Tue. Oct 19th, 2021


I always have Exaggerated claims of upcoming science fi C and technological breakthroughs are disliked, such as cheap spending, successful supersonic travel and the disintegration of other planets. But I like general devices that do a lot in the basic functions of modern civilization, especially those that work modestly or invisibly.

No device does this description better than a transformer. Non-engineers may be vaguely aware of the presence of such devices but have no idea how they work and how they are absolutely essential to everyday life. (A transformer is a device that transfers electricity between two circuits during a voltage change, it is the “pressure” of the power of the electric current.)

The theoretical basis was laid by Michael Faraday and Joseph Henry in the early 1830s, with the independent discovery of electromagnetic induction. They showed that a variable magnetic-higher could induce a higher voltage current (known as “stepping up”) or a lower (“resignation”). But it took another half-century before Lucian Gallard, John Dixon Gibbs, Charles Brush and Sebastian Gianni de Ferranti were able to design the first effective transformer prototypes. Subsequently, a trio of Hungarian engineers – Atti Blathi, Miksa Dari, and Caroli Zipornoski – developed the torroidal (donut-shaped) transformer, which they demonstrated in 1885.

The following year, a better design was introduced by a trio of American engineers – William Stanley, Albert Schmidt, and Oliver B. Schlenberger, who worked on behalf of George Westinghouse. The device soon took on the form of the classic Stanley transformer that has been retained ever since: a thin silicon steel layer with an iron core, one part shaped like an “E” and the other shaped like an “I” so that it is easy to slide the copper coil into place. To do.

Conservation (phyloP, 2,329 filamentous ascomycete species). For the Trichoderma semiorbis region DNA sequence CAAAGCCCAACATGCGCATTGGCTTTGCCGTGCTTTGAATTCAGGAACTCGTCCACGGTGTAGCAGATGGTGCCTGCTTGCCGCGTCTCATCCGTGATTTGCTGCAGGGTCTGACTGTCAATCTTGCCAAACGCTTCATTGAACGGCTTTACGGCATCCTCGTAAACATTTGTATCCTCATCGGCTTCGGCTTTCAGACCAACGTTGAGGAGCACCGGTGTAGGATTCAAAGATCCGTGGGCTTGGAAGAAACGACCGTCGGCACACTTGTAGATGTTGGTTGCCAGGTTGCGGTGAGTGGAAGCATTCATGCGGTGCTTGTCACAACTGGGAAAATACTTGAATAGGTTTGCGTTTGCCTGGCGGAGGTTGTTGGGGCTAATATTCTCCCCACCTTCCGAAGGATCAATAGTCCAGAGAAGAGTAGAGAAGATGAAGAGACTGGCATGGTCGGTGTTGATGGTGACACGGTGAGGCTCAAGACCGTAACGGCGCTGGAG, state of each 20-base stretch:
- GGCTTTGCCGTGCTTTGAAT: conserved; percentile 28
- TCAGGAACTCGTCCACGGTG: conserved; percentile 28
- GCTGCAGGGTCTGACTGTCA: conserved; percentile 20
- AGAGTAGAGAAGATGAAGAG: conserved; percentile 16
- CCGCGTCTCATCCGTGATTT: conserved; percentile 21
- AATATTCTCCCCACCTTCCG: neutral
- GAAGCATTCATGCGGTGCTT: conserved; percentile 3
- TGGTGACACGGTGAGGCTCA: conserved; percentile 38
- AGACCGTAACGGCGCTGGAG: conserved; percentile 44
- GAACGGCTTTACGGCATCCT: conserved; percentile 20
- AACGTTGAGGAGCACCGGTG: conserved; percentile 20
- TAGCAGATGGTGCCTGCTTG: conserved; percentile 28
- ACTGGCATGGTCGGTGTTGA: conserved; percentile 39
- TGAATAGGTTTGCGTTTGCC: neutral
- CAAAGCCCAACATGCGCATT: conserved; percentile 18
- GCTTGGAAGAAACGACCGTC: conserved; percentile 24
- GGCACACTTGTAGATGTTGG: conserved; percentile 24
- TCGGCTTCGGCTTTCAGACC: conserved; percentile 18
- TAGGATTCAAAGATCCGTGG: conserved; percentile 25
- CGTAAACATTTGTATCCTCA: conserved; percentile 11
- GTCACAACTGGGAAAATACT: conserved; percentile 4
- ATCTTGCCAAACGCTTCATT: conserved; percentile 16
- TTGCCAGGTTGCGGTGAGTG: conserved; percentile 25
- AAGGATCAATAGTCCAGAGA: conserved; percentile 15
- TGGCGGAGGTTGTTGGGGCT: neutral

In a speech to the American Institute of Electrical Engineers in 1912, Stanley was amazed at how the device “provided such a complete and simple solution to a complex problem. It embarrassed all mechanical efforts to control it. It provided such ease, reliability and enormous power to the economy.” It is instantly given or taken. It is so reliable, strong and specific. In this alloy of steel and copper, the extraordinary forces are so unbalanced that it can be almost incomplete. “

The largest modern incarnations of this permanent design have made it possible to supply electricity over great distances. In 2018, Siemens delivered the first of seven record-breaking 1,100 kilovolt transformers that would enable power supply to several Chinese provinces connected to a nearly 3,300-kilometer-long, high-voltage DC line.

The number of transformers on top of something Stanley could have imagined has increased, thanks to the explosion of portable electronic devices that have to be charged. In 2016, the global output of smartphones alone was 1.6 billion units, each supported by a small transformer powered by a charger. You don’t have to disconnect your phone charger to see the heart of that little device; A complete iPhone charger teardown is posted on the internet, with the transformer being one of its biggest components.

However, many chargers even have a tiny transformer. These are Stanley (not wire-wound) devices that take advantage of the piezoelectric effect a ability to produce a stream of flowing crystals and the ability of a current to strain or distort a crystal. Sound waves referring to such crystals can create a current and a current through the crystal can create sound. A current can thus be used to create another current of very different voltage.

And the latest invention is the electronic transformer. These are much lower in volume and mass compared to conventional units and will be especially important for integrating power-wind and solar power sources into the grid from time to time and to enable DC microgrids. Without transformers we would not have an ubiquitous age of electricity, and would be stuck in the age of oil lamps and telegraphs.


From Don’t lie to numbers An impression of Penguin Publishing Group, by Vaclav Smile, published by Penguin Random House, LLC Division, Penguin Books. Copyright © 2020 Vaclav Smile.


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